Q: Has there been any confirmed sinkhole activity near my property?
A:

Sinkhole activity is not common in Dunedin.  However, in the late 1980’s, as a result of extreme weather conditions subsidence impacted a number of properties in Dunedin.  Subsidence damage can be caused by many factors including, but not limited to, poor compaction during construction, shrink-swell clays, sinkholes, buried organic debris, etc., but local geology and hydrology play a vital part in most property subsidence. 

The Building Division maintains building permit records that include sinkhole and/or subsidence repairs or remediation.  You can search the records online by street address using the Building Permits Online system.

Q: What if I’m not sure who to call about the permitting process?
A:
If you have permit questions, but you’re not sure who you need, you can always call our receptionist at 727-298-3000, and your call will be directed to the appropriate person or department.
Q: How long does it usually take to get a permit?
A:
Typically residential permits take 3 – 5 business days, and commercial take 5 – 8 business days.
The following are same day, over the counter permits:
• Air conditioning/heating – new installation or replacement for residential
• Electrical upgrade
• Garage door
• Gas – all types
• Miscellaneous building – electrical, plumbing and mechanical for one- and two-family dwellings
• Resealing and striping of existing parking lots
• Residential and mobile home demolition
• Residential generators (drawings for stands or platforms that are signed and sealed by an engineer require review)
• Sewer & water line replacement
• Siding/stucco, soffit & fascia
• Tile or shingle roof replace or repairs (metal roof requires review)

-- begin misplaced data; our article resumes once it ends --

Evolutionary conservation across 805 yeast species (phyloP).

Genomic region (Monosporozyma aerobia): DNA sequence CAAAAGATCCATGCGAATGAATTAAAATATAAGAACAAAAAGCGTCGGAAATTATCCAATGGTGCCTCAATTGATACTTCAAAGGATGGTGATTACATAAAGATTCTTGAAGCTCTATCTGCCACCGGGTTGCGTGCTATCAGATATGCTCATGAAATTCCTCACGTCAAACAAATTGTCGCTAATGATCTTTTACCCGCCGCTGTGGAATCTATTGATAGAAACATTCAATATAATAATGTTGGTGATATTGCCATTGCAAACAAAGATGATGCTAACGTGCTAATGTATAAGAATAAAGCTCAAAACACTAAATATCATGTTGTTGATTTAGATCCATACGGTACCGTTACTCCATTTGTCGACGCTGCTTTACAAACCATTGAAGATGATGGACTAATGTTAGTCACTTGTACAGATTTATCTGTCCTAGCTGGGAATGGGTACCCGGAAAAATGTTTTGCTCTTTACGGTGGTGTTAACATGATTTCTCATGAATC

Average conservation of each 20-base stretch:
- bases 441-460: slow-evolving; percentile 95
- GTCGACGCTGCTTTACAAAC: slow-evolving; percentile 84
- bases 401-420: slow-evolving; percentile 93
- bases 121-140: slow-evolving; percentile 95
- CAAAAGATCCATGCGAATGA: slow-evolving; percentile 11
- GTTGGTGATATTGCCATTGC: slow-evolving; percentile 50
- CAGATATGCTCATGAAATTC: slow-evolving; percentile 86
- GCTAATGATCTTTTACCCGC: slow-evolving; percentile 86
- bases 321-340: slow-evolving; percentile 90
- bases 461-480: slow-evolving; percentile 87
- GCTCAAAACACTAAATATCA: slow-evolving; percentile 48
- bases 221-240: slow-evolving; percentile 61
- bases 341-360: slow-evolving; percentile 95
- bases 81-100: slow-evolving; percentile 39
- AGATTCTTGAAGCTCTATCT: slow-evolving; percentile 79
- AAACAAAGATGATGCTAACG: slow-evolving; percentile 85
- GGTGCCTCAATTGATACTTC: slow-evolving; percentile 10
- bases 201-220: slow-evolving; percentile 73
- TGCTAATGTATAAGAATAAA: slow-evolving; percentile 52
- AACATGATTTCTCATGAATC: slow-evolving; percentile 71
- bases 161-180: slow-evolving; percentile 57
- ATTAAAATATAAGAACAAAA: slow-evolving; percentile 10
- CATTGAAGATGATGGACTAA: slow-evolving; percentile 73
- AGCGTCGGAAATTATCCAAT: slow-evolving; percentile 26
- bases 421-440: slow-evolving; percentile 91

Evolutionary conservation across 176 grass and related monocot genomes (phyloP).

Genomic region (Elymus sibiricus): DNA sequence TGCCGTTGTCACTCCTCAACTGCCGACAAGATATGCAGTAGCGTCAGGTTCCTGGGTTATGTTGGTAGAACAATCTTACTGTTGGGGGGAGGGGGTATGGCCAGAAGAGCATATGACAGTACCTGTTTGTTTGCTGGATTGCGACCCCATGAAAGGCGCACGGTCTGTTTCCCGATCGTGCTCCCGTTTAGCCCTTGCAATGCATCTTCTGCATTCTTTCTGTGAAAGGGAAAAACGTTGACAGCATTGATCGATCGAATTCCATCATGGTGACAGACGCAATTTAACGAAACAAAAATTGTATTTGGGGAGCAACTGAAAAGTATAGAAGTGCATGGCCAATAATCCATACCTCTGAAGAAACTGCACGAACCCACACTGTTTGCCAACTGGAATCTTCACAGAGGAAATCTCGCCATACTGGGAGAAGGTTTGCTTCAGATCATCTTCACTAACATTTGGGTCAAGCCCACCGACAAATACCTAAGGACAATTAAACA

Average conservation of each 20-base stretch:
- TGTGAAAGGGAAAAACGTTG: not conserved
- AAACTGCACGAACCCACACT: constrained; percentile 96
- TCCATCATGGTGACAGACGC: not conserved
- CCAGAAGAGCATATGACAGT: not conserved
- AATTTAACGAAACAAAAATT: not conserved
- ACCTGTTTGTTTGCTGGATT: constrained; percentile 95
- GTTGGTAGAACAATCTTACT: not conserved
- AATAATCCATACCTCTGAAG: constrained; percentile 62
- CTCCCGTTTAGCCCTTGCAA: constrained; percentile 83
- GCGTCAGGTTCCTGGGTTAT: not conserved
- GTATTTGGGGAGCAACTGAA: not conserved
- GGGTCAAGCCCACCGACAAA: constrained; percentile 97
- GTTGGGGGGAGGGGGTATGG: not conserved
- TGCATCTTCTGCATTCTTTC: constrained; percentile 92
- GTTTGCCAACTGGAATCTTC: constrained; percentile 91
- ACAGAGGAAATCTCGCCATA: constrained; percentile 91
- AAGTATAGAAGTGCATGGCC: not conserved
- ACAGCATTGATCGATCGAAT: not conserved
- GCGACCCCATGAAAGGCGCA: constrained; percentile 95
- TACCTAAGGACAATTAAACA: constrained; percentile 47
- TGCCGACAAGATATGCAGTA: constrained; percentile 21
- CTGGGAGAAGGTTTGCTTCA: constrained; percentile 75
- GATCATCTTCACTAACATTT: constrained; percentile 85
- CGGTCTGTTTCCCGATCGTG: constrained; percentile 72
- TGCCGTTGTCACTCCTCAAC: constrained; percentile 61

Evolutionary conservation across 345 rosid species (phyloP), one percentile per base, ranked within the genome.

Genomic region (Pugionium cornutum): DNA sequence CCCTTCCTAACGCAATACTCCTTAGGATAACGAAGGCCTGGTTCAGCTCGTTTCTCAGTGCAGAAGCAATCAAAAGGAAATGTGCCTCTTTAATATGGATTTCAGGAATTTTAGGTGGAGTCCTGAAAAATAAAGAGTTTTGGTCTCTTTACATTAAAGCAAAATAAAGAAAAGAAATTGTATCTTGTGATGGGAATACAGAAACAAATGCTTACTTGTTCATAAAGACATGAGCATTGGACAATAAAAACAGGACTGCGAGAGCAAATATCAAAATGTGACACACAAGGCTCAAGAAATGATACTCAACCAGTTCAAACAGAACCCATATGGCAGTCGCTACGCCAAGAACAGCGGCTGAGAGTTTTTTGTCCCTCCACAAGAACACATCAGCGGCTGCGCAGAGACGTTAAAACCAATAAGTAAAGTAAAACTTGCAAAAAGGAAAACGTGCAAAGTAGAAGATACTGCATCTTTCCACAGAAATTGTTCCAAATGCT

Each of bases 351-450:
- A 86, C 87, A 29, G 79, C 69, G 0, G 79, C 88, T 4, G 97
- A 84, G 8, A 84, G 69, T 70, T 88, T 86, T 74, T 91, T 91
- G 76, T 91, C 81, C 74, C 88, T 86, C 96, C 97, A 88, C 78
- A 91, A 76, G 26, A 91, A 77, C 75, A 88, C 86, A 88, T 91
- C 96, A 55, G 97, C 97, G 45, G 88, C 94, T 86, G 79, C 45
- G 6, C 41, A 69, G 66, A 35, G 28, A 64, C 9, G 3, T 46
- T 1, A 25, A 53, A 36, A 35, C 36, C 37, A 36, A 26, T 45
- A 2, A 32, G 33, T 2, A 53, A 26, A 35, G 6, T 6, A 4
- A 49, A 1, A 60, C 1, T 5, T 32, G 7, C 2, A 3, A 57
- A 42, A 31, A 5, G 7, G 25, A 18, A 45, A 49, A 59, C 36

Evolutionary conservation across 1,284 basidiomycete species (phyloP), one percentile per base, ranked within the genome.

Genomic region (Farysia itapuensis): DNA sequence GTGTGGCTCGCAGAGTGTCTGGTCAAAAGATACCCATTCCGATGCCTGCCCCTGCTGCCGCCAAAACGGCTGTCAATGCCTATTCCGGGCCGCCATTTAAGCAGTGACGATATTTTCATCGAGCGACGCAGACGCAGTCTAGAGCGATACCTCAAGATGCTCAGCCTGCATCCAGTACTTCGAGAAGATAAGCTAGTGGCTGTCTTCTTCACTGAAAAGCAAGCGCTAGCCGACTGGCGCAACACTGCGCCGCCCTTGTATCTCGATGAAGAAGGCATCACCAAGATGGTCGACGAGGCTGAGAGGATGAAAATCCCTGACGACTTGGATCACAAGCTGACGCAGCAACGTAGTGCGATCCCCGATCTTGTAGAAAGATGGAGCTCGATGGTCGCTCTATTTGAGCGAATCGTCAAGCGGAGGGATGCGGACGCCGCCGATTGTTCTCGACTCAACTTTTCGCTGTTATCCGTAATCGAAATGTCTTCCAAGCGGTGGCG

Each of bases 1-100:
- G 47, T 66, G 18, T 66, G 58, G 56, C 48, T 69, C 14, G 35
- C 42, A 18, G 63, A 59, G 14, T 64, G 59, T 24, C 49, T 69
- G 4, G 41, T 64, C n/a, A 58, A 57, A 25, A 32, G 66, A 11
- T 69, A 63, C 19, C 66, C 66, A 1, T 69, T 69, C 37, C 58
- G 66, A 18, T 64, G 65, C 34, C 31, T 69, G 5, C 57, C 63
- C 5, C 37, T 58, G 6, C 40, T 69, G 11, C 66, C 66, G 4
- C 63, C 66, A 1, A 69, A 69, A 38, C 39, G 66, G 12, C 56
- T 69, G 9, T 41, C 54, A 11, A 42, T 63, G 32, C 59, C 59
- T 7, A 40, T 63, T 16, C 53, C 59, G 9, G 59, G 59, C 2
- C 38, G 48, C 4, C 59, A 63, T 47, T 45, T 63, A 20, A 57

• Water heater, new water softener
Q: Do I need an inspection?
A:
Yes, the Building Division must inspect all permitted work before the permit can be closed out. Please call the inspection line at 727-298-3209 to schedule your inspections.
Q: Does the City have a building permitting guide?
A:
Yes, please see our Practical Guide to Permitting.
Q: What is required to pull a permit?
A:

• Completed Building Permit Application.
• Owner/Builder Affidavit or contractor information.
• 2 copies of survey/site plan showing all existing structures on property, proposed construction, setbacks and drainage.
• 2 sets of plans—signed & sealed by a registered Florida architect or engineer.
• 2 copies of Florida product approvals numbers and installation instructions for the components and cladding materials used (form available online).
• Copy of recorded Notice of Commencement for improvements of $2,500.00 or more.
• Permit and plan review fees. Plan review fees must be paid before the review process begins.

Visit the Building Division for more information.

Q: How can I affordably "green" my home?
A:
Please click on our residential "green home" brochure for helpful tips on how to "green" your home - ideas that are good for both your wallet and the environment!
Q: What if I am having difficulty with the permitting process?
A:
Our Development Services Project Coordinator, Lael Giebel, is our ombudsman who advocates for a smooth working relationship between the public, contractors, and developers as they interact with the various departments involved with the permit review process. She is here as a resource if you have questions or need assistance at any point, and can be reached at 727-298-2755 during normal business hours.
Q: What should I look for when choosing a contractor?
A:
Here are a few tips on how to choose a licensed contractor for your next home construction project:
• Ask to see the contractor’s license. Make sure the contractor’s license is current.
• To verify contractor licensing, contact Pinellas County Contractors Licensing Board (PCCLB): (727) 536-4720.
• Please beware of contractors who ask to be paid in cash, or ask for large payments before the work begins.
• Never deal with anyone who solicits or appears unannounced at your home.
• Check with the Pinellas County Department of Justice & Consumer Services, (727) 464-6200, or the Better Business Bureau, (727) 535-5522, to check for any complaints that may have been lodged against the contractor you are considering.
• NOTE: If you obtain a building permit for an unlicensed contractor, you will be held responsible for the work, not the contractor, and you may be prosecuted in court for aiding and abetting an unlicensed contractor.
• Always obtain at least two separate estimates for the work being done.